How to Create a Chippy, Layered Boat Wood Look

What’s up friends!? Glad to see you back. Today we are going to create a chippy and layered, old boat wood look. Say what? You’re asking yourself what that even means, right? Think about an old wooden boat that has been painted several times and over the years with wear and tear from the water it exposes all it’s old colors. That’s kinda the concept here.

This project is really fun because you get to be creative and use a lot of colors and paint on something like an old bench, potting table, a kids chair or craft table. I wouldn’t necessarily paint a dresser with this technique, but hey, it’s a fun technique to know how to do so that when you run across that perfect item you will know how to do it.

Here is mine. Too cute, right. A kindergarten teach bought it for her classroom. Ahhh it was meant to be.


Keep on reading and I will tell you how I created this look.

The paint that I used here was CeCe Caldwell’s Natural Chalk + Clay Paint in 6 different colors, but you could pretty much use any paint you want and in how many ever colors you want. The other thing you will need is a spatula. Yes, you read that correctly. A spatula. ┬áLastly, you will need a sealer to finish your project. I used Endurance by CeCe Caldwell’s.

Ready to see the step by step? Ok here we go.

Step 1

Paint your project with the base coat color of your choice. On my demo board I used Maine Harbor Blue by CeCe Caldwell’s. Paint it all over and let it dry. I chose to seal my base coat. This is optional.



Step 2

Grab your 2nd color and your spatula. Dip the tip of the spatula in the paint and begin randomly laying down this color. For about the first 4 to 5 colors ( if you are using that many) this is how you will apply the paint. Apply varying amounts of pressure on the spatula and the angle of how you are holding it. Here, I am holding it at about a 45 degree angle. Sometimes I hold it straight up and use only the edge and this creates a nice drag of paint. Experiment and play on a sample board the different ways to hold the spatula.



Let it dry.

Step 3

Grab your next color and repeat the same process as above. Fill in the spaces, but remember you want all colors to show so I wouldn’t go directly right over in the same places.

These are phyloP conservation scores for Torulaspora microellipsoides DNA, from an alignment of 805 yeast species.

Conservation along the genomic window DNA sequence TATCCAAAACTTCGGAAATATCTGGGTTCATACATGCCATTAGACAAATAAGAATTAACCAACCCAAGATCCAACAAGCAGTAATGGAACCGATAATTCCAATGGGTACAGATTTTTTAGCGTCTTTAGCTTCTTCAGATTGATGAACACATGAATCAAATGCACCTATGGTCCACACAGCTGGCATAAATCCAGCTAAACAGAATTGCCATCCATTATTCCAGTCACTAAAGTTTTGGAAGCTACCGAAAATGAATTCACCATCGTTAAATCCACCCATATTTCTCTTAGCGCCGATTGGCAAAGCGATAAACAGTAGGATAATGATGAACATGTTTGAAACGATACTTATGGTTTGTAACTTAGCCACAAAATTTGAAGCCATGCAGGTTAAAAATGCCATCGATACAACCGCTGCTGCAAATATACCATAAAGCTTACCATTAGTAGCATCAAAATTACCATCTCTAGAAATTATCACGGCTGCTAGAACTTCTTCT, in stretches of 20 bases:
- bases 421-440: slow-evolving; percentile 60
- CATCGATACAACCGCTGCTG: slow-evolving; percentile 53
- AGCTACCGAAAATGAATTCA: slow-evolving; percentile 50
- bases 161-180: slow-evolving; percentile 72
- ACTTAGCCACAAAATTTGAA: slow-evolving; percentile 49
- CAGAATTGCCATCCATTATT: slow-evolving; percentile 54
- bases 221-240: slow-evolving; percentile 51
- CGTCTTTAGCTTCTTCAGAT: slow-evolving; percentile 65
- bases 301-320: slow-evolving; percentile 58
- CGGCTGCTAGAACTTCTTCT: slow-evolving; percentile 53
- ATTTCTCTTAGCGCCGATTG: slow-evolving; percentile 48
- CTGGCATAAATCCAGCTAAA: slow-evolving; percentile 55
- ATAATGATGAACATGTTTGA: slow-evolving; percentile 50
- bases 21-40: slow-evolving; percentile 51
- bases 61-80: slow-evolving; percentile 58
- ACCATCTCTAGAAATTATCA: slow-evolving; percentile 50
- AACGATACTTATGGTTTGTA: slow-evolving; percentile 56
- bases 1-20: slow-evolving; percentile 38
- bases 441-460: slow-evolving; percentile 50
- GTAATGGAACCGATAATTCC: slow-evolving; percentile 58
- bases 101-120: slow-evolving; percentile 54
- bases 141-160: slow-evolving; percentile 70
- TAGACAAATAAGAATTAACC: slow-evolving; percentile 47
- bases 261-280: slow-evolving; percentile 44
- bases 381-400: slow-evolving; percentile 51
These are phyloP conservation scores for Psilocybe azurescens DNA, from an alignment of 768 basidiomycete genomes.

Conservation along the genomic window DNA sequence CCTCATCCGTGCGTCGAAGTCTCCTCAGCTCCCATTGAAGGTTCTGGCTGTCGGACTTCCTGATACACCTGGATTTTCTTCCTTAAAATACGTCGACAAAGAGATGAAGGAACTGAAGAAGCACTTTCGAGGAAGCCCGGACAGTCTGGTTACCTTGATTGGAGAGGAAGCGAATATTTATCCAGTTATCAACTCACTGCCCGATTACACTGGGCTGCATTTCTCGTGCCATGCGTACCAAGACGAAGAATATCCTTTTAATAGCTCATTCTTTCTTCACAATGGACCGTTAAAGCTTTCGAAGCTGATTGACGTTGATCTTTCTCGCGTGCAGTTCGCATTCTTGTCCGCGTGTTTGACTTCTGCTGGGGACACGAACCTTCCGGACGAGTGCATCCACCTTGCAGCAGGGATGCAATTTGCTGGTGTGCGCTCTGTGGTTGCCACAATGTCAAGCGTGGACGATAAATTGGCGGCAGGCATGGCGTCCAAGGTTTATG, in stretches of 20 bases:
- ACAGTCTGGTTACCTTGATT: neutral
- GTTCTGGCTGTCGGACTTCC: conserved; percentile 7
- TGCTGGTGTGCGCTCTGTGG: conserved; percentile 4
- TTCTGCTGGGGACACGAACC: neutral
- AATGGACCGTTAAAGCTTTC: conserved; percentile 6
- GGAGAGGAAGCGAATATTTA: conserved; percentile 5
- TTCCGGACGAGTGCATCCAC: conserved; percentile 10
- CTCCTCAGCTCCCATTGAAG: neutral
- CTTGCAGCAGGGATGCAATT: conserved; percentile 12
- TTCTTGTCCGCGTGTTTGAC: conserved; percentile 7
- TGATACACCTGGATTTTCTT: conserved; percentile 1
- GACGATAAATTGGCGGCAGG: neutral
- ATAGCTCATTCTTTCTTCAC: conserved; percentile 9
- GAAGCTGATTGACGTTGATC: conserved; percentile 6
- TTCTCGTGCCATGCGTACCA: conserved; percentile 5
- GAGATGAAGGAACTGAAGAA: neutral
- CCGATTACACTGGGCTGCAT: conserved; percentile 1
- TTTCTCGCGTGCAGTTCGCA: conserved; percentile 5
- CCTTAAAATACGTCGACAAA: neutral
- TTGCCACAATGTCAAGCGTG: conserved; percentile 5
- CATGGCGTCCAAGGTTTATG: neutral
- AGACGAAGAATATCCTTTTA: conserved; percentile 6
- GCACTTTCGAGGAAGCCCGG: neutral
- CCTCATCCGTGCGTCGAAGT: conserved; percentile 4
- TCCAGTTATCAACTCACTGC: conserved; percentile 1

Let it dry.

Step 4

Again, select another color and repeat process.


As you can see, I skipped ahead a bit since the process is repeated so many times and already added in my turquoise and white paint. Keep in mind you can see EACH color. No color is hidden here. There will be no wet distressing here so don’t completely cover a certain color. I know, I know, it’s rare for me not to wet distress. LOL.

Let it dry.

Step 5

Now at this point in the process you are going to want to vary how you use and hold your spatula. You have the board (or in your case, the project) covered in paint. Now you are “detailing” and adding the final touches. When I get to this point I switch the way I use the spatula which you will see in the picture below.


Step 6

Once you feel like you have all the colors you want you can stop, let it dry and seal it. Again, you can use as many colors as you want. Here is the final board with Endurance used as the sealer. It gives a nice sheen to it and protects the paint. You could use a polycrylic here too.



Trust me! You will have so much fun using this technique. You will feel like a kid again playing in paint. This isn’t for most projects, but when you find the right one for this just go for it. I hope you enjoyed this tutorial and if you have anyone that you think would love this please share it with them.


See you next time!


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